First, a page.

Vaishnavee, I predict (and make this prediction with some reservations), will divide young audiences, because here is a movie which, like Aloko Udapadi, contains within itself a rift, and a fatal one at that, between its first and second halves. (I have written on this in my review of the movie, and anyway, I don’t want to delve into the plot before its release.) It’s an unusual story – and an unusual theme popping out of that story – and I am more than sure, as a critic and a fan of Peries’ work so far, that it’s also a NEW kind of OLD film.  

Young audiences will, first and foremost, react rather favourably to the star of the plot, Osanda, the puppet maker from Matara, because he’s played by the star of Koombiyo, Thumindu Dodantanne. They will also react, more ambivalently (given that she’s one of the reasons why the second half of the movie flounders a little, favourably towards his puppet-turned-lover-and-tormenter, played by the inimitable Yashoda Wimaladharma. Here’s a movie that has the best of both worlds – youth and innocence on one hand and age and cynicism on the other – with its cast (Irangani Serasinghe and Jayalath Manorathne and, in cameo-like performances, Mahendra Perera and Veena Jayakody and Rohana Baddage) and crew (especially Donald Karunaratne). It’s a wonderful mixture, promising in a way, but worrying in another: What will we really say after we see this all?  

I think the saving grace of Vaishnavee, in this respect and with regard to young audiences, is the theme that Sumitra and her scriptwriter, Tony Ranasinghe, have gone for. Vaishnavee doesn’t really level on love the way you’d expect its story to. For one thing, the second half is confusing in the way it leads us to believe that Osanda sees something in the woman he loved (and who eloped with another man), which he carved into the puppet who comes alive. For another thing, the entirety of the second half turns the tables on Osanda, and hence succeeds in turning him into a blameworthy character, because (as Yashodha points out in one sequence) you cannot love another person to compensate for the pain of another unrequited love. (It’s funny in one sense: if audiences understand this point, you may even hear the giggles and the cackles of laughter and cynicism in their minds while they’re watching the movie.) Sumitra’s film doesn’t really have a NEW STORY: it’s old in a different, NEW kind of way.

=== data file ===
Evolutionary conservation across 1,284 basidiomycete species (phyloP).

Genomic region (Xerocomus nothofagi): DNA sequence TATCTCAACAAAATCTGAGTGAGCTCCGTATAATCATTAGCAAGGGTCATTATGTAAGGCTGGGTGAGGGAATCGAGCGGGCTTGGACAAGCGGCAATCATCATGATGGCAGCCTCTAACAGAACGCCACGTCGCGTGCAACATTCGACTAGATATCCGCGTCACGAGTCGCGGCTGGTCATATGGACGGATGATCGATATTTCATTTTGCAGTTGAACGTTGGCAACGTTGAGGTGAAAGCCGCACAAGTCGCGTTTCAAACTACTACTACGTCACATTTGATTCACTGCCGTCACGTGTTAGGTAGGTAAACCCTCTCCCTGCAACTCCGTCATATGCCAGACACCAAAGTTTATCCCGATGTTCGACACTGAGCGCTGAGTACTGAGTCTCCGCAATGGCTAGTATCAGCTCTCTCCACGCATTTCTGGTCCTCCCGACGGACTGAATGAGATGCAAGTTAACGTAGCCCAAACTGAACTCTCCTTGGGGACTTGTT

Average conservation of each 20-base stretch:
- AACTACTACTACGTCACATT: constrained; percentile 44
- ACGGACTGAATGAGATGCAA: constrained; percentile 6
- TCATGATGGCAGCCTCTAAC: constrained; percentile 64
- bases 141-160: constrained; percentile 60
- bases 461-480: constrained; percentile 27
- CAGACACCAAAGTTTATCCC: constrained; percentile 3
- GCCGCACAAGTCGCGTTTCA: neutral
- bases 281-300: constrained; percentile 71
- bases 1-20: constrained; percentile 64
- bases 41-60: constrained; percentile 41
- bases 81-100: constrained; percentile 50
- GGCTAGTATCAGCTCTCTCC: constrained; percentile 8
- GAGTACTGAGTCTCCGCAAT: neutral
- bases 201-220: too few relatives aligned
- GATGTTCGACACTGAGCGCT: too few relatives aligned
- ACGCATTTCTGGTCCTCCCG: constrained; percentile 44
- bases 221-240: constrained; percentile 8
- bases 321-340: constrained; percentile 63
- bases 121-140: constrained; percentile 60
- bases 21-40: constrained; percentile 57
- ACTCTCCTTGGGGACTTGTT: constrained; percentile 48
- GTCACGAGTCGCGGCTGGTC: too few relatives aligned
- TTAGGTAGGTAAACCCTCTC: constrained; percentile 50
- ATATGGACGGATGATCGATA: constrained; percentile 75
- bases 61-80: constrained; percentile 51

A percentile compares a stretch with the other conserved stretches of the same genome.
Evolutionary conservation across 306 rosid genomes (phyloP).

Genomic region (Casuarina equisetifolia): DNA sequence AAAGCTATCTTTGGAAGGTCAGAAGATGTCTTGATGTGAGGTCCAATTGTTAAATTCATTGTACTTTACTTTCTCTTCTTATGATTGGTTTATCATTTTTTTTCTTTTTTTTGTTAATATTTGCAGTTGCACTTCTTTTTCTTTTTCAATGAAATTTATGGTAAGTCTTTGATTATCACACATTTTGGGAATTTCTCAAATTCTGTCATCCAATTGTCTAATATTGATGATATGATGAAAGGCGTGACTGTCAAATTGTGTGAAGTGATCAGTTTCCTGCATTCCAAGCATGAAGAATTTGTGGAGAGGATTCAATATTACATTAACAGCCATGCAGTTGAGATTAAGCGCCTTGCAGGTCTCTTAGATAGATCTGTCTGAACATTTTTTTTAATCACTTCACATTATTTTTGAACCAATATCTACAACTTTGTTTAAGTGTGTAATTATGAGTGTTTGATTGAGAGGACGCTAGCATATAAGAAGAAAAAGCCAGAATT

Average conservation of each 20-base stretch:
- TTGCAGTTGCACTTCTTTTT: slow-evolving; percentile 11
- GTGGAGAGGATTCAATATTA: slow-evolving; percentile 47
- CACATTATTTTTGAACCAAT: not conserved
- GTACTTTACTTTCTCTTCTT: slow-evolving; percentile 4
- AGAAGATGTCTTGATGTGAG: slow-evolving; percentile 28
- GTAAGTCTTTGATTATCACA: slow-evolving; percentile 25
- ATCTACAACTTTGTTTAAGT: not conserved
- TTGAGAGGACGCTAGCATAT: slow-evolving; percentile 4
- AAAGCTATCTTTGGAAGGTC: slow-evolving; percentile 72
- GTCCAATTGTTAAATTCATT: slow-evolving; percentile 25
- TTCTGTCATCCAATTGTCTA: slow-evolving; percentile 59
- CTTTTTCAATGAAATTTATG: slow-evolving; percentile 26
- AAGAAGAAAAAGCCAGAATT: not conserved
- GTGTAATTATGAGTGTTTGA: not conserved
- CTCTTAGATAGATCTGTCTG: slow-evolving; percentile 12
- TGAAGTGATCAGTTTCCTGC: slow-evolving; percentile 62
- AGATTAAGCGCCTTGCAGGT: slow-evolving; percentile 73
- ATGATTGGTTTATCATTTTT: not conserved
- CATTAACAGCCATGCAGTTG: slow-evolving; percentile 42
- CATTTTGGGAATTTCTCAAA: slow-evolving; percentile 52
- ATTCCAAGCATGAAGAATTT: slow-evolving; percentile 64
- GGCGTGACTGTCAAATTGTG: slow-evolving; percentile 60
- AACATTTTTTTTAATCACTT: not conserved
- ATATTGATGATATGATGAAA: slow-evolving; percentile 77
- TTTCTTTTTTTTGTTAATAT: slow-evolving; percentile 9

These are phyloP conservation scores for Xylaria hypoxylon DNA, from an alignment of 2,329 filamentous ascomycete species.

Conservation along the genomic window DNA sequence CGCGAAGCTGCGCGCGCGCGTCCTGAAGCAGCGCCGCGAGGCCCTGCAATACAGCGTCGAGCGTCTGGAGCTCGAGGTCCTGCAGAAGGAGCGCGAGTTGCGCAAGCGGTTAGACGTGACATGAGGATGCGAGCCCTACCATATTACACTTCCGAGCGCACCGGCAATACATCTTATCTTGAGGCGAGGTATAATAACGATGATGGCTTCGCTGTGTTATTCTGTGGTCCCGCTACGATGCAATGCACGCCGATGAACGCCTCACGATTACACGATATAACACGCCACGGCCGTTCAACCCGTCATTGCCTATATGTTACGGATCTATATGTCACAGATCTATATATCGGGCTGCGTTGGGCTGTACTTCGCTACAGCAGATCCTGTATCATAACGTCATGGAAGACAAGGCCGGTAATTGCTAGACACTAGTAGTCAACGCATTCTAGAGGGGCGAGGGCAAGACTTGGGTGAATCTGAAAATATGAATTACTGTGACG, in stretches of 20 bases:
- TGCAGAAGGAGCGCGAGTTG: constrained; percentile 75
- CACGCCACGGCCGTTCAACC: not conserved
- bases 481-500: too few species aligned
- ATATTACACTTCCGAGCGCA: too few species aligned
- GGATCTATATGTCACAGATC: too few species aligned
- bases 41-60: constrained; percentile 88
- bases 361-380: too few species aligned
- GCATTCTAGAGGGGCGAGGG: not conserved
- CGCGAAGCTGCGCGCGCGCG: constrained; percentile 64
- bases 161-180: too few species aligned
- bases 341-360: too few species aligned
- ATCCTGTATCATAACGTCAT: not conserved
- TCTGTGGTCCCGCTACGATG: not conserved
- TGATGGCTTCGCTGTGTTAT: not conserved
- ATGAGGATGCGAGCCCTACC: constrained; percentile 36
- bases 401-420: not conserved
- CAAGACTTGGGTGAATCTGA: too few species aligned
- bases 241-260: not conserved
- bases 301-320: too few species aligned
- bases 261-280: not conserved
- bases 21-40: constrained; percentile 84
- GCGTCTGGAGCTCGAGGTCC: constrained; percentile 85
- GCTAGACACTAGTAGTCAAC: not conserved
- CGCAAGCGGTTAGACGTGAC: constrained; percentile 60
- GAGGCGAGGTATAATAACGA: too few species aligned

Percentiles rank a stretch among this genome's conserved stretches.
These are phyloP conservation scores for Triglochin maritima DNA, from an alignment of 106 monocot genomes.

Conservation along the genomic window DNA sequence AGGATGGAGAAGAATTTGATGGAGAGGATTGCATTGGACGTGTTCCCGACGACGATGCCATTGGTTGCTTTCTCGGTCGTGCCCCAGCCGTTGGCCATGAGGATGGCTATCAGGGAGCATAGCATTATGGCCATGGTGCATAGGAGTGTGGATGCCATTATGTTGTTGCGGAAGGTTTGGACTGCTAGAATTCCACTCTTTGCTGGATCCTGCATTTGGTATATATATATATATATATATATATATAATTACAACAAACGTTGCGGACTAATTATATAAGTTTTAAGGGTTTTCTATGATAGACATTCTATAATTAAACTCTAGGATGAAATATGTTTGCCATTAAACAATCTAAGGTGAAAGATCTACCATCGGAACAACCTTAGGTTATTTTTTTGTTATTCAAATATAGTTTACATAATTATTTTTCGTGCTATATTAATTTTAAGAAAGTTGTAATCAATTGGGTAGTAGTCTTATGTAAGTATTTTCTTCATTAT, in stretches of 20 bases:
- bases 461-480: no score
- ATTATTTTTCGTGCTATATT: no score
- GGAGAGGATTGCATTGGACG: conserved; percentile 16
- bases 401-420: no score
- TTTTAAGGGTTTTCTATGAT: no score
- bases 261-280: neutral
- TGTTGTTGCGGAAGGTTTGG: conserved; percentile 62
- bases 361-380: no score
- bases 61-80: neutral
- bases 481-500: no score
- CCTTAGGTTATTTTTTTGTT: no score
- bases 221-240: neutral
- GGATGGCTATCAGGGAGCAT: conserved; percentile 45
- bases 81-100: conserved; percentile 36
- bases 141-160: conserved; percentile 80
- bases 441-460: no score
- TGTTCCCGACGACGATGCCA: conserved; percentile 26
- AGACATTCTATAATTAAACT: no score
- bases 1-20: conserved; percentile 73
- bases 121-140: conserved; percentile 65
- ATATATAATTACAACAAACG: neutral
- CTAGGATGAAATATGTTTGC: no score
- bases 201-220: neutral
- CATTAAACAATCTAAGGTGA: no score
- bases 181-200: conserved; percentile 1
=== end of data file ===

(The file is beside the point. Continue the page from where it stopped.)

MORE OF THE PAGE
When you see a film by an old master or madame, you tend to ask “Why watch it at all?”, because you know for a fact that it will be no more, and no less, than a reworked, rehashed version of everything that master or madame has done before. When a director like Sumitra Peries makes a film like this more than 40 years after her debut, that question takes on an ambivalent meaning, because you aren’t watching a recycled product, you are seeing an artist from a particular period making a film that has, in aesthetic and formal terms, much in common with that period. Sumitra’s films, most of them that is, tend to be indulgent a little: that is their most discernible lacuna, if you can call it that. There’s nothing in Vaishnavee that doesn’t make us remember this (ranging from the use of special effects to the intrusions of Yashodha’s puppet on almost every scene), but that, I think, is more a blessing than a curse for those who were involved in the movie, because it takes us back to the past, not by inserting arbitrary symbols and metaphors which seem outdated today, but by making us want to go back to the what the past thrived on: simplicity and innocence, naiveté and peaceful.  

Vaishnavee will please everyone from the demographic that includes people like me: those from their mid-twenties and thirties, who have seen and appreciated a director like Sumitra Peries despite the onslaught of cheap, commercialist fare they’re made to see and be entertained by in our theatres. For Sumitra’s latest to work out completely, however, I wish that it works out with the young: those in their pre-twenties. Will it work out though? Here’s my two cents on the matter: those who are still attending school, or even University, are in for a treat, not because Vaishnavee will deliver everything they want from a movie, but because it’s so simple and out-there that it belongs to a place and a time which will fascinate them. Unlike those epic religious tracts that literally transport us back in time, Vaishnavee doesn’t resort to facile means; it instead overwhelms you with its innocence and makes you forget the banality of the present. And for the love of the movies, if I were a schoolboy who lives in the theatres, I’d disregard what critics will write of its flaws, and tell my girlfriend to go see it. With me.